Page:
Attacks on humans by Komodo dragons - said to number at less than 4,000 in the wild - are rare, but seem to have increased in recent years.
Two Komodo dragons mauled a fruit-picker to death in eastern Indonesia, police and witnesses said Tuesday, the latest in a string of attacks on humans by the world's largest lizard species.
Police Sgt. Kosmas Jalang said 31-year-old Muhamad Anwar was attacked on Komodo, one of four islands where the giant reptile is found in the wild, minutes after he fell out of a sugar-apple tree on Monday.
He was bleeding badly from bites to his hands, body, legs and neck after two lizards, waiting below, attacked him, according to a neighbor, Theresia Tawa. He died at a clinic on the neighboring island of Flores soon after.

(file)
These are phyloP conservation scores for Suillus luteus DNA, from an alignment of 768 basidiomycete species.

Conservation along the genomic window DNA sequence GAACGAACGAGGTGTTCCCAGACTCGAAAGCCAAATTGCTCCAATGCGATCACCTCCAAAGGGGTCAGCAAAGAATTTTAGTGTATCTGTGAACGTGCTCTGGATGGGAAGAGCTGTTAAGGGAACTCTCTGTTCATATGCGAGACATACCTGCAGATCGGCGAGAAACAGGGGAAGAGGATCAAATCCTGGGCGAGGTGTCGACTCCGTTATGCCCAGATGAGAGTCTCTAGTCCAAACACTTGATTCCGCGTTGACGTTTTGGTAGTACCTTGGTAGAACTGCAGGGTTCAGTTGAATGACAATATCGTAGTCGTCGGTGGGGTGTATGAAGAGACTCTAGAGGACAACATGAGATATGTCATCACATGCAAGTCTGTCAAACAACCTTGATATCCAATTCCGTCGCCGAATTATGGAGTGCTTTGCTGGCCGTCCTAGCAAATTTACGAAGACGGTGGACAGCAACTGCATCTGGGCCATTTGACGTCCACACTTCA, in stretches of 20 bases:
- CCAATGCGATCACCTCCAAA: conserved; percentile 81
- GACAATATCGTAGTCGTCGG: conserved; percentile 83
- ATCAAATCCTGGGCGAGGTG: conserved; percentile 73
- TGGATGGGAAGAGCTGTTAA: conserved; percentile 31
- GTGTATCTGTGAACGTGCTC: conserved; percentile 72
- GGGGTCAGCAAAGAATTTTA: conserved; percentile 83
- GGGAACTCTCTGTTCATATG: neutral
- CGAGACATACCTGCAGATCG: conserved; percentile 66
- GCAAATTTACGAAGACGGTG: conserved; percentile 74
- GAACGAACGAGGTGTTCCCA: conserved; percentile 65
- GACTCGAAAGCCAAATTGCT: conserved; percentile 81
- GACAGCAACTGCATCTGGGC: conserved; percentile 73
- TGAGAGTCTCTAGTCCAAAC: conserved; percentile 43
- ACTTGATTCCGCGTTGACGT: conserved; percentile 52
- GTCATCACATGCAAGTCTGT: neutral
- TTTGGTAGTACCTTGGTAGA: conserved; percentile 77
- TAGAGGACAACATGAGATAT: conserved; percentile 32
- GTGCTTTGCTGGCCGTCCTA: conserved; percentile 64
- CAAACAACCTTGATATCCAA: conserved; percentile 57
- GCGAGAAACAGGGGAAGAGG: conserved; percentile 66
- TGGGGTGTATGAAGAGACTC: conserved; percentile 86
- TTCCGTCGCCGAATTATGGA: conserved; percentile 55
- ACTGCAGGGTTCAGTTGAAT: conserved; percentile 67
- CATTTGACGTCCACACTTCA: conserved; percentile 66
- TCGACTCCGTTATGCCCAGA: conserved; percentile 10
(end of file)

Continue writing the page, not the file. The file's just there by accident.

Attacks on humans by Komodo dragons — said to number at less than 4,000 in the wild — are rare, but seem to have increased in recent years.
An 8-year-old boy was killed in 2007 — the first recorded deadly attack on a human by one of the endangered lizards in three decades. A park ranger narrowly survived after one of the animals entered his hut last month and started biting his hands and legs.
There have been several other attacks in recent months, according to Metro TV.
The reptiles, which can grow up to 10 feet long and weigh as much as 150 pounds, have shark-like serrated teeth and a bite that can be deadly. Its saliva contains roughly 50 different known bacteria strains, so infection is a risk.
Komodos can be found in the wild on the Indonesian islands of Komodo, Padar and Rinca. Tiny numbers also can be found on Flores.